Satan's Angels

Bellefontaine, OH United States

Inactive Senior
YearPositionScoreTheme/Songs
1954 Just The Way You Look Tonight * Lady of Spain * ?? * Pagliacci * Jealousy * Take Me Out To The Ballgame * Who * ?? * Smiles * In My Merry Oldsmobile * Give My Regards to Broadway * ?? * Begin the Beguine * ?? * Carolina Country Morning * Every Little Moment * ?? * ?? * Good Night Sweet Dreams  
Position 200+ indicates Division II, Position 300+ indicates Division III, Position 400+ indicates Mini Corps.

CORPS Photos

In the 1950s the Harold Kerr Post 173 Drum and Bugle Corps became known as the "Satan Angels." The unofficial story of that name was that at an early contest they competed in they came on the field wearing black uniforms and the contest announcer said that the corps looked like Satan Angels marching to victory and the name stuck.

All the drum corps of that era were sponsored by American Legion posts and supposedly all corps members were veterans. In fact most corps supplemented their veterans with a few older-looking high school musicians who carried the ID of a veteran from the local post who was not a drum corps member.

Local Legion posts sponsored contests throughout the summer, and the big contests late in the year were at the state Legion convention. The state winners were then eligible to compete at the national Legion convention. Contests were held on football fields and originally each corps marched and played for a period of 12 to 15 minutes and were judged for marching, general effect, drums, bugles, color guard and inspection. Corps started with 100 points, were "ticked" one tenth of a point for each mistake and the top corps consistently scored in the upper 80s.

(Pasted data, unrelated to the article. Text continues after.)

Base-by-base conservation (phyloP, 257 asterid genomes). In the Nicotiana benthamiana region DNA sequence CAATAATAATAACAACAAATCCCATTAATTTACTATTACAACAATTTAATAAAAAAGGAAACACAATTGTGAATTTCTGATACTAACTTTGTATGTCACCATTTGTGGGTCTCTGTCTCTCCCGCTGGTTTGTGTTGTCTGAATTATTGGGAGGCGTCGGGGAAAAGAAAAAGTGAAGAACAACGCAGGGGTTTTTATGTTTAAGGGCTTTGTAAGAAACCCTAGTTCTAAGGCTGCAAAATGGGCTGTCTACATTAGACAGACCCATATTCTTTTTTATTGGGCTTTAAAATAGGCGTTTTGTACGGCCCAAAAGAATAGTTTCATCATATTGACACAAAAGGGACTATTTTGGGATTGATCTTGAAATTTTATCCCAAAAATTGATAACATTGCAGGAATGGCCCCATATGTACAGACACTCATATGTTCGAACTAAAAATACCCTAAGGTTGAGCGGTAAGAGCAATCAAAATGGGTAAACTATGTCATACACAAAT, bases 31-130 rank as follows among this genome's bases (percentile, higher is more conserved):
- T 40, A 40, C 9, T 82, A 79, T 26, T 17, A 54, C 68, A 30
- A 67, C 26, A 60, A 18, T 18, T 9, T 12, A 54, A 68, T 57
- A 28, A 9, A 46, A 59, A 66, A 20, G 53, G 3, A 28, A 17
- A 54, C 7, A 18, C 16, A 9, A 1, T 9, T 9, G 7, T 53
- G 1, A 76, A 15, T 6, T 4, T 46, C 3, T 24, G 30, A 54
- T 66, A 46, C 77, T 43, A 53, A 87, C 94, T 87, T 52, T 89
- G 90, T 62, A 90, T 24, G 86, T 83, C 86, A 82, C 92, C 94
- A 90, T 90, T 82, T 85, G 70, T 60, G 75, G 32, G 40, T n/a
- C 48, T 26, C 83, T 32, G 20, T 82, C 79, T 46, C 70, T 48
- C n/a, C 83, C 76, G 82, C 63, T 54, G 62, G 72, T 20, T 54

Our own corps started indoor music practice two nights a week in February or March at the old Hubbard School on east Columbus. When spring arrived, usually in late March, the corps moved outside to Rutan Park to learn their marching drill and from then till late summer practiced four to five nights a week from 7 to 9:30 p.m. Contests usually started occurring late in June and most weekends the members by their own cars, or in an old school bus the corps had acquired drove to contests in Ohio, Pennsylvania, Michigan, Indiana, Illinois and New York. The corps had no major sponsors, no one was paid and any moneys they had were from the cash prices they received when they won a contest. It was a bunch of dedicated guys, their wives and their kids devoting hundreds of hours simply for the pride of being one of the best, carrying the Bellefontaine name throughout the U.S.

Bellefontaine competed against corps from Chicago, New York, Pennsylvania, etc., much larger cities with a lot of more manpower to draw from. Nevertheless, in a short time the Angels became known throughout the drum corps world and were soon rated among the top 10 or so corps in the U.S. About this same time, Jr. Drum Corps, consisting of sons and daughters of veterans also began having their own contests.